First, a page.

Over the years we have seen significant progress being made concerning females participating in technology-focused career paths, but, many individuals still perceive STEM industries as being a male-dominated environment with women remaining underrepresented.
This trend exists throughout various stages of development, starting from a young age. The participation gap often begins at secondary school, where the number of male students taking A-Level Technology exams outnumbers the amount of female students. Additionally, the percentage of women working in the UK in 2018 as IT Professionals and IT Technicians were 16% and 17% respectively, with only 5% of females working in leadership positions within the sector.
Why does this happen?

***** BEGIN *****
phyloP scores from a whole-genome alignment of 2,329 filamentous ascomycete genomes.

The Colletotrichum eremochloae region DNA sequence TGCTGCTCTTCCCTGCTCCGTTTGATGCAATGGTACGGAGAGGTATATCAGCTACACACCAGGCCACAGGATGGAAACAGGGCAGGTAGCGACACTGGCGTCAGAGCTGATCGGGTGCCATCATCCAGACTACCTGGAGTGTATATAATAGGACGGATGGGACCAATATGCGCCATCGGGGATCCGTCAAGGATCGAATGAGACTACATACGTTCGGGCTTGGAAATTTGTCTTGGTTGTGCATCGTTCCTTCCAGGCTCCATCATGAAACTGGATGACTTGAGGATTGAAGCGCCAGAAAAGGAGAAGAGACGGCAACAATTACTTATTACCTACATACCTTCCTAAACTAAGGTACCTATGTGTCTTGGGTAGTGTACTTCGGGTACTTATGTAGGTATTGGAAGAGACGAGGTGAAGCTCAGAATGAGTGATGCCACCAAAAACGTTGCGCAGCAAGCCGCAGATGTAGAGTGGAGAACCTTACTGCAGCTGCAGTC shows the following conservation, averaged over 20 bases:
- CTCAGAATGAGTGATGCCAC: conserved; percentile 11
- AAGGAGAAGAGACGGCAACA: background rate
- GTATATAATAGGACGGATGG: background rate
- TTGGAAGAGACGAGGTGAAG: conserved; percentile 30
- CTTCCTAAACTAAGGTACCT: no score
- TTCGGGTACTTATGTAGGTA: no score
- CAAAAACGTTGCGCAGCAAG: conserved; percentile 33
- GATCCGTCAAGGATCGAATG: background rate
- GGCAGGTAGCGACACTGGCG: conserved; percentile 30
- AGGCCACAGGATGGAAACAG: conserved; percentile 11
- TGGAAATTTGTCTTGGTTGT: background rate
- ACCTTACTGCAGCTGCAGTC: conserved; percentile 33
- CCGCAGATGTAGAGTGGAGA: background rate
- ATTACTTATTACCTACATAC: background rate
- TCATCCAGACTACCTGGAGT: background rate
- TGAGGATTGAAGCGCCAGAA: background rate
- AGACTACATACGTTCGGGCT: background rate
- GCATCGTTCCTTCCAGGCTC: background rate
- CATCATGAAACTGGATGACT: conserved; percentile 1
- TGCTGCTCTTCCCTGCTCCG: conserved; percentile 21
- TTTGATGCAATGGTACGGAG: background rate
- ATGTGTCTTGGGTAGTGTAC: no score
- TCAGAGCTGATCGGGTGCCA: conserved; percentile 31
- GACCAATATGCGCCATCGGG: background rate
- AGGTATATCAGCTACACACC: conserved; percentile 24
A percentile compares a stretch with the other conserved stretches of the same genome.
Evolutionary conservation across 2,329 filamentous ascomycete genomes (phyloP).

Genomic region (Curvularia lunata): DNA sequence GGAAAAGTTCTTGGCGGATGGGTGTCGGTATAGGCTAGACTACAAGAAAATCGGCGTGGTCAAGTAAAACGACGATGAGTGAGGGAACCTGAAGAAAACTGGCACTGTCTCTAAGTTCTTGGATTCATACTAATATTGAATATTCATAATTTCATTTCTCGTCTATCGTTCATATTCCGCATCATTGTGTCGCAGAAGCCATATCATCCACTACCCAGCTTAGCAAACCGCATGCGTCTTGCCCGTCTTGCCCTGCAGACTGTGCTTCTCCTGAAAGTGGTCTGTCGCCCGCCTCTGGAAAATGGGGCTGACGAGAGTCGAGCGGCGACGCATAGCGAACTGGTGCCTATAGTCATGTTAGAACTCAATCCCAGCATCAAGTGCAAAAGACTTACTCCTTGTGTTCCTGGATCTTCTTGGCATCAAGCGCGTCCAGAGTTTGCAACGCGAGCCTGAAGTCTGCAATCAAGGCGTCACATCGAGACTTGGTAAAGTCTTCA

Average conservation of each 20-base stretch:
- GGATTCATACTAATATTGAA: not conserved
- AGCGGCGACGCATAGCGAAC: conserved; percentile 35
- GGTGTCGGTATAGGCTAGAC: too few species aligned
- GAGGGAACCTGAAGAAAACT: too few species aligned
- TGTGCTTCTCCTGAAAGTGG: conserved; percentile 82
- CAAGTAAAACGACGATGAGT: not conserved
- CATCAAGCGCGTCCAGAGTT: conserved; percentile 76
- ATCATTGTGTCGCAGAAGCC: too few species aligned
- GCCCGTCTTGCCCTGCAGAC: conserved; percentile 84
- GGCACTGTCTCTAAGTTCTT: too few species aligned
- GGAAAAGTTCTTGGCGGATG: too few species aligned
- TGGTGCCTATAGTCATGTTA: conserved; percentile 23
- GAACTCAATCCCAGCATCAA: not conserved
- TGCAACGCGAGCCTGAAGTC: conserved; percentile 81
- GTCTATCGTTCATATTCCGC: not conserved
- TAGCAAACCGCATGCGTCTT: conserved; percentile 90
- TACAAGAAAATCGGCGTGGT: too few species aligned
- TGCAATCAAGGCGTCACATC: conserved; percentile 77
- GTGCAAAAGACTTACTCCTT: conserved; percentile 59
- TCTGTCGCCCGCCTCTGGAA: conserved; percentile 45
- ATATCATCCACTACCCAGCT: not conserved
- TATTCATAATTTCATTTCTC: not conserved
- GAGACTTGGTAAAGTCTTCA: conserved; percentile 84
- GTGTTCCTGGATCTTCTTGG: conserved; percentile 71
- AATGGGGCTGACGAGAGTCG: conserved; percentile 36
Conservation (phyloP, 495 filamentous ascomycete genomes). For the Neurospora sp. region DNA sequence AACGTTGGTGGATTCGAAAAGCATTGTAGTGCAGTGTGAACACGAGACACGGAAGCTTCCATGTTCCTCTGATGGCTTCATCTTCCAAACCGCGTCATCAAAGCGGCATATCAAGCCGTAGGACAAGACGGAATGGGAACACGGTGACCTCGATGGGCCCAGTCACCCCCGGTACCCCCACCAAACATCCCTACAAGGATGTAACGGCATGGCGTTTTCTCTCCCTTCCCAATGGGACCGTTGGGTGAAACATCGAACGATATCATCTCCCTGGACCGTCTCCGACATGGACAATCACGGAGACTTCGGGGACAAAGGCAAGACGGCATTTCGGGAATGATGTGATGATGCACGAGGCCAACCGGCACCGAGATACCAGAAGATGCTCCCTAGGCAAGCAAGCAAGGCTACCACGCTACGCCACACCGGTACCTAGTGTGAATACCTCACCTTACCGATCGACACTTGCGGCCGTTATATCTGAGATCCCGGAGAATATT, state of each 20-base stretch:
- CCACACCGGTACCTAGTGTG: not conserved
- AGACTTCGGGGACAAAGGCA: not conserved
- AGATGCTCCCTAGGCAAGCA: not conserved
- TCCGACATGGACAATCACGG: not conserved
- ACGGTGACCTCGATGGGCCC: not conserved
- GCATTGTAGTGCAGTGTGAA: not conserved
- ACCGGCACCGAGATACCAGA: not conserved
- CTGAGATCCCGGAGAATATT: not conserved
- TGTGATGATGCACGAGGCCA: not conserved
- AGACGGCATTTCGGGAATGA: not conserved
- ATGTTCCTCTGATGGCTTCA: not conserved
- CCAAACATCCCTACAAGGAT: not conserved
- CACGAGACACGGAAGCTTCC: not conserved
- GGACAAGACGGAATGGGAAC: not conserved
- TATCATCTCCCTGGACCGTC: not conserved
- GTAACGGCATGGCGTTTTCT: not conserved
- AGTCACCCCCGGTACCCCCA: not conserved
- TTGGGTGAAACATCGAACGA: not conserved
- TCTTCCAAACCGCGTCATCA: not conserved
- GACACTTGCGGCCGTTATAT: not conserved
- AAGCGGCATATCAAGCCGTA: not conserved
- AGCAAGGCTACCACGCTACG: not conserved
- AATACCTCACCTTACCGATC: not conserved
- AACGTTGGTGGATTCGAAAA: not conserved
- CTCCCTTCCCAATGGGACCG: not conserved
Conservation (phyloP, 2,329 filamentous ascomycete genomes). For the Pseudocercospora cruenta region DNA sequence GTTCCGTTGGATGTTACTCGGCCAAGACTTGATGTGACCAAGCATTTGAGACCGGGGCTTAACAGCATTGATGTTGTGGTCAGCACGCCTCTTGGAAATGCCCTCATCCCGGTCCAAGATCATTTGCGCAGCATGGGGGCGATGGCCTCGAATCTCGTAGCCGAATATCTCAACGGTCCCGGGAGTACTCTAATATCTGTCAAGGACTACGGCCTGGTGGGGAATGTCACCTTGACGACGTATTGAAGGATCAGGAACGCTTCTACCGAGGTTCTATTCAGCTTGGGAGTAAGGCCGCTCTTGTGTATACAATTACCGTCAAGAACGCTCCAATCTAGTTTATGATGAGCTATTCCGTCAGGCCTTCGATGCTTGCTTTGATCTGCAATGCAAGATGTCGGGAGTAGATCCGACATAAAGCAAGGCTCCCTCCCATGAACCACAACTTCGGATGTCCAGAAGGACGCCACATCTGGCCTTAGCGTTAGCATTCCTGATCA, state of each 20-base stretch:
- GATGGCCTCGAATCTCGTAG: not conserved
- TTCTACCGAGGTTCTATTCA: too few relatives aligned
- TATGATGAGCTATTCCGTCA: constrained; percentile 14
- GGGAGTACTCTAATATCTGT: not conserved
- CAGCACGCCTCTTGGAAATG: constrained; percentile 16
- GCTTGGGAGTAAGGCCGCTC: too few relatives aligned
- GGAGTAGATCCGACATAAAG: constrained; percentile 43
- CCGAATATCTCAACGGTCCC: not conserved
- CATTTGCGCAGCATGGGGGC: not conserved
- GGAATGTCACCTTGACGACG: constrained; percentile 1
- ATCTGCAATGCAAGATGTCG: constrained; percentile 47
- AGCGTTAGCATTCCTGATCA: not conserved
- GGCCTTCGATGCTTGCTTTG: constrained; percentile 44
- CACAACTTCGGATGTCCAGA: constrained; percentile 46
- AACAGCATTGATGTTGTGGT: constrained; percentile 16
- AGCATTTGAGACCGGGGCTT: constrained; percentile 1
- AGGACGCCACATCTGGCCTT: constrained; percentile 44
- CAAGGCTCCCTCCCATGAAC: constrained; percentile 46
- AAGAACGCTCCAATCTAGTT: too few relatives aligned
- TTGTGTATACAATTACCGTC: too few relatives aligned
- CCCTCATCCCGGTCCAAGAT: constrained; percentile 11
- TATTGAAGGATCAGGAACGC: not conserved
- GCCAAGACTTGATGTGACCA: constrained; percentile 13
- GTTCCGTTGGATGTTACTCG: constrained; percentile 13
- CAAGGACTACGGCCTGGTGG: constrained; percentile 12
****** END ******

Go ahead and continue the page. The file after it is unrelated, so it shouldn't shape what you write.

Women have long been associated with certain stereotypes regarding their capabilities to succeed in the technology field, which was seen as complicated and demanding; a job that females were seen as “unfit” and “unready” to face. The current gender gap can also be partially explained by “social belongingness,” or the idea that one would fit in better working in fields comprised mostly of their own gender, where they can identify themselves and better understand each other. Additionally, people generally pursue domains in which they are skilled and confident in, and tend to avoid those in which they believe they are not. Another major reason for the gender gap is the fact that there is a shortage of female role models in the technology industry compared to male role models. This creates a barrier for women, as it is difficult to find a relatable role model from whom they can aspire to emulate.